Originally posted on 3/16/16:

On Saturday afernoon, I visited Hammond Stadium, the Spring Training home of the Minnesota Twins, and then decided at the last minute to go to Ed Smith Stadium to see the Baltimore Orioles’ spring home, since they were playing the Rays and it was on the way home. For those keeping count, that’s three games in two days with ease. Suck it, Arizona and @longfootlefty. Road trips are fun, and they also give me lots of time to sing loudly in the car.

It’s funny, I don’t normally think of Fort Myers as the spring training home of the Twins. The Red Sox take ownership of the town. I’ll never make that mistake again. Hammond Stadium at the Century Link Sports Complex holds its own against JetBlue Park.

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The stadium was built in 1991 and was renovated recently in 2014. It had a decidedly different look than Jetblue Park. It had a plantation, almost Churchill Downs feel. There was no mistaking we were in the South. I also felt like I was walking into a cathedral of baseball. You can even see what looks like a cross as you entered. It is an eminently photogenic stadium–that’s a waterfall fountain in the front–and I am starting to get a little jealous. Even spring training homes are prettier than my team’s real stadium. Okay, a baboon’s taint is prettier than my team’s stadium, but I have digressed.

The parking lot has rows named after past and present notable Twins.

Another key significance between Jetblue Park and Hammond is that Hammond had bern seating. My seats today were economy bern seating as the Twins were playing the split squad Orioles, and I had no vested interest in either team. For those unfamiliar with bern seating, those are grassy areas in the park where you can pop a squat and watch the game. Hammond also encourages the fans to walk around the stadium itself. The park is set up such that you can walk the entire perimeter, which is different than JetBlue. I did not mention that JetBlue did not want fans without tickets atop the “Green Monster.”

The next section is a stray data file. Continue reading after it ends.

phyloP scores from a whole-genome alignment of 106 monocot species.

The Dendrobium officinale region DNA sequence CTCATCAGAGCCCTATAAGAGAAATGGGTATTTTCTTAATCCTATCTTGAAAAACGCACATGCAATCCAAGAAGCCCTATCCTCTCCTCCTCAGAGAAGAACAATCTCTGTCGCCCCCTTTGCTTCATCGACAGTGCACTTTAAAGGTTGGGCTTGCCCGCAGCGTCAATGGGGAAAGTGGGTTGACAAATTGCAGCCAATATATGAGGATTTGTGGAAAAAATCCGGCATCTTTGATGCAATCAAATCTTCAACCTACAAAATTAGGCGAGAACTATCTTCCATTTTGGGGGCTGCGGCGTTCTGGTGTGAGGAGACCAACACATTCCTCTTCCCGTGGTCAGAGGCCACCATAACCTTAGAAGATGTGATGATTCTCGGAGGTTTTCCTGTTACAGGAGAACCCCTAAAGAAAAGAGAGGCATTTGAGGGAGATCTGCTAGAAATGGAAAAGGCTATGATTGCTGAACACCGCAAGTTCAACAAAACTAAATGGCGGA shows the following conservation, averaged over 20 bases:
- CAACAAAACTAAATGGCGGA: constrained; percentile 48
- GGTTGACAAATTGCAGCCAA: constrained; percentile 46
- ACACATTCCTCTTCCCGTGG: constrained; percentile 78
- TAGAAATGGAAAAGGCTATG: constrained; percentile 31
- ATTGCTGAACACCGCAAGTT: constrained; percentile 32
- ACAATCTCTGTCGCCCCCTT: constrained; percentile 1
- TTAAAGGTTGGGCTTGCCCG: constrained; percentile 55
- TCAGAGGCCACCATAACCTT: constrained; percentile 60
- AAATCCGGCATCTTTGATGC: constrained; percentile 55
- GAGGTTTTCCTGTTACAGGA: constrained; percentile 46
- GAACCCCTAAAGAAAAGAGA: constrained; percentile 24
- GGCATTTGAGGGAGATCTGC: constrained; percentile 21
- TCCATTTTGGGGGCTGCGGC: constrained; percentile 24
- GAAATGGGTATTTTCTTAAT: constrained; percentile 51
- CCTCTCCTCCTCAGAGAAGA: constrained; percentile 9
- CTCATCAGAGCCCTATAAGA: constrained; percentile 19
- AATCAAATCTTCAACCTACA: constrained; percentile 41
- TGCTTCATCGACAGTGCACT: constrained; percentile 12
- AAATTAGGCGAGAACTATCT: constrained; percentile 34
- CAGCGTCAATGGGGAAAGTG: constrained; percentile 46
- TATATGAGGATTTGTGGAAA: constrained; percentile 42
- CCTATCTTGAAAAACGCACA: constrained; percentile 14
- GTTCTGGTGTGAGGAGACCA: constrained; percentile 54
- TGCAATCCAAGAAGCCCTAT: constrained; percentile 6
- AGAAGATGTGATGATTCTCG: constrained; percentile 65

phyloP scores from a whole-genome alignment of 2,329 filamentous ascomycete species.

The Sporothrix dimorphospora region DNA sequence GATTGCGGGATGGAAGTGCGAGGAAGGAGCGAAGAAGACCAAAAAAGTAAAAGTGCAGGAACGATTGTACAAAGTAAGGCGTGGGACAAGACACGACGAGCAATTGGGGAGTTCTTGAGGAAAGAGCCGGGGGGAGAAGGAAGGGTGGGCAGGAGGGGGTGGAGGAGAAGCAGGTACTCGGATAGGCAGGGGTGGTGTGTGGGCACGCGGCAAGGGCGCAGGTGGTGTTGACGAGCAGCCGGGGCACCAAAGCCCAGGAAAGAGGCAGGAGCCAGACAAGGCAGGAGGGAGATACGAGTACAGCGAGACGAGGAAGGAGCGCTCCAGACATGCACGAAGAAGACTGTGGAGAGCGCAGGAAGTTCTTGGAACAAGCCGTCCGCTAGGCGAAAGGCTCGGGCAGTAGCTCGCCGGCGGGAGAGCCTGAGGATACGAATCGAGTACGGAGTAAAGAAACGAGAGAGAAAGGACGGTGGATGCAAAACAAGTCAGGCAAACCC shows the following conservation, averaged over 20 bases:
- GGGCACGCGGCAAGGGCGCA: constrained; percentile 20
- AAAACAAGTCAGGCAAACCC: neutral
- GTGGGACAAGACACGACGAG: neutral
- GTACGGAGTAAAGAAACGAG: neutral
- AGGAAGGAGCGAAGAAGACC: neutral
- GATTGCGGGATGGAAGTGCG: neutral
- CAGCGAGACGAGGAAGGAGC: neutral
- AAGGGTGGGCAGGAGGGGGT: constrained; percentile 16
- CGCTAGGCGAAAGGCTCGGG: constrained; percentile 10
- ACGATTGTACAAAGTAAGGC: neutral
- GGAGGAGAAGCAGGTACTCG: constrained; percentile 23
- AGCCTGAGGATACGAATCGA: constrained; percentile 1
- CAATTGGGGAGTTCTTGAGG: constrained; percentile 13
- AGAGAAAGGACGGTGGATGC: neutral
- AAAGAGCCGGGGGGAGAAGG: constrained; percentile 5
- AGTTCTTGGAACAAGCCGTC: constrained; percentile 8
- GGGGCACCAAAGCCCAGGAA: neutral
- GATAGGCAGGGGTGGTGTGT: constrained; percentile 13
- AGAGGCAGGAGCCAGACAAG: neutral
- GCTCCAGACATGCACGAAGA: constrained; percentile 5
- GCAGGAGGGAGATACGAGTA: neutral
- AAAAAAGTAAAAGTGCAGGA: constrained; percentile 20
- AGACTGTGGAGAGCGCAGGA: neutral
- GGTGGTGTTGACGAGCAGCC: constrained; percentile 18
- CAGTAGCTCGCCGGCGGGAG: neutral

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20160305_133118The only place to get the line-up was on this whiteboard in the walkway:

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The Orioles did not have a good afternoon.

While there, I enjoyed what I was told is a rare delicacy, only available in a few rare corners of the world:

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Game notes: The Orioles made count ’em, five errors in this game in a 13-2 laugher. I expected the mercy rule to take effect as their B-squad made their best Bad News Bears impersonation. Quite honestly, it was six errors but the official scorer took mercy on them. Third basemen Steve Tolleson was responsible for three of them. It was ugly. The Twins collected 16 hits, but it’s difficult to gauge how well they did since the Orioles only brought their AAA squad with them. Their pitching was as bad as their defense, allowing three home runs. OF Hyun soon Kim, signed out of Korea, is 0 for the spring, but it is still early. On the Twins side, Ervin Santana pitched well, and Buxton is very, very, very fast.

Berm seating was relaxing. With the score ridiculous, I laid down the last couple of innings and caught some sun.

I then pointed my compass north and headed towards Sarasota, the last leg of my tour, Ed Smith Stadium. These are some beautiful quaint stadiums. None of these stadiums are behemoths. They are intimate showcases. I like this stadium because it is ensconced in a neighborhood. It is not gated and separated from the environment like the others. You walk, and all of a sudden, look at what we have here. It also gives good face.

20160305_181258.jpgThis one has a Spanish tile roof and stucco walls. The rotunda: